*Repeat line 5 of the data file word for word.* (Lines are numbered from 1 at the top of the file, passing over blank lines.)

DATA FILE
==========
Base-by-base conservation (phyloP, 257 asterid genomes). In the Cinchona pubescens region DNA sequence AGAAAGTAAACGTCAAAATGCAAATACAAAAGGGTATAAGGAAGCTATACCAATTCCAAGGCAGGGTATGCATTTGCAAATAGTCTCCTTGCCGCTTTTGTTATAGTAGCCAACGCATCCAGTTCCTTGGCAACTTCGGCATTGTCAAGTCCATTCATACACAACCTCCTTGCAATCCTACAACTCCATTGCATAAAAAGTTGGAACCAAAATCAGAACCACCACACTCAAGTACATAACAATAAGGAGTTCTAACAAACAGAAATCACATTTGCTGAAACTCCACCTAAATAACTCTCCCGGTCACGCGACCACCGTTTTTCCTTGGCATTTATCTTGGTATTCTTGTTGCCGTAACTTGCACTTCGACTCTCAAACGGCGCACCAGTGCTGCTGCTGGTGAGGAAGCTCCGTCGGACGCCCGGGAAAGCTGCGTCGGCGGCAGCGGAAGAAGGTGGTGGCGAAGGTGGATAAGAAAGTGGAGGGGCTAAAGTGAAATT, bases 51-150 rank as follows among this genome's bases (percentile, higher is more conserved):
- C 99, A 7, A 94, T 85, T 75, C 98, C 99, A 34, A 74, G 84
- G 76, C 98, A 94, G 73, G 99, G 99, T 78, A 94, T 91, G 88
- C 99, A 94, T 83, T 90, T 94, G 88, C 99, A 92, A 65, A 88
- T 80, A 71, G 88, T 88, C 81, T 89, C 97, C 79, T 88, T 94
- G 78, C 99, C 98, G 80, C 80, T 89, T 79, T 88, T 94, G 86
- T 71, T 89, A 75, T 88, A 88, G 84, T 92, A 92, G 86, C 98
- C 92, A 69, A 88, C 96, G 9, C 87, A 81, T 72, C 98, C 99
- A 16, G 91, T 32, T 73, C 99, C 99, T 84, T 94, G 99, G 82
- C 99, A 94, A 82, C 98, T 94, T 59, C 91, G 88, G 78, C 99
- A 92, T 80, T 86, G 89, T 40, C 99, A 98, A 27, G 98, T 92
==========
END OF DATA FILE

- T 80, A 71, G 88, T 88, C 81, T 89, C 97, C 79, T 88, T 94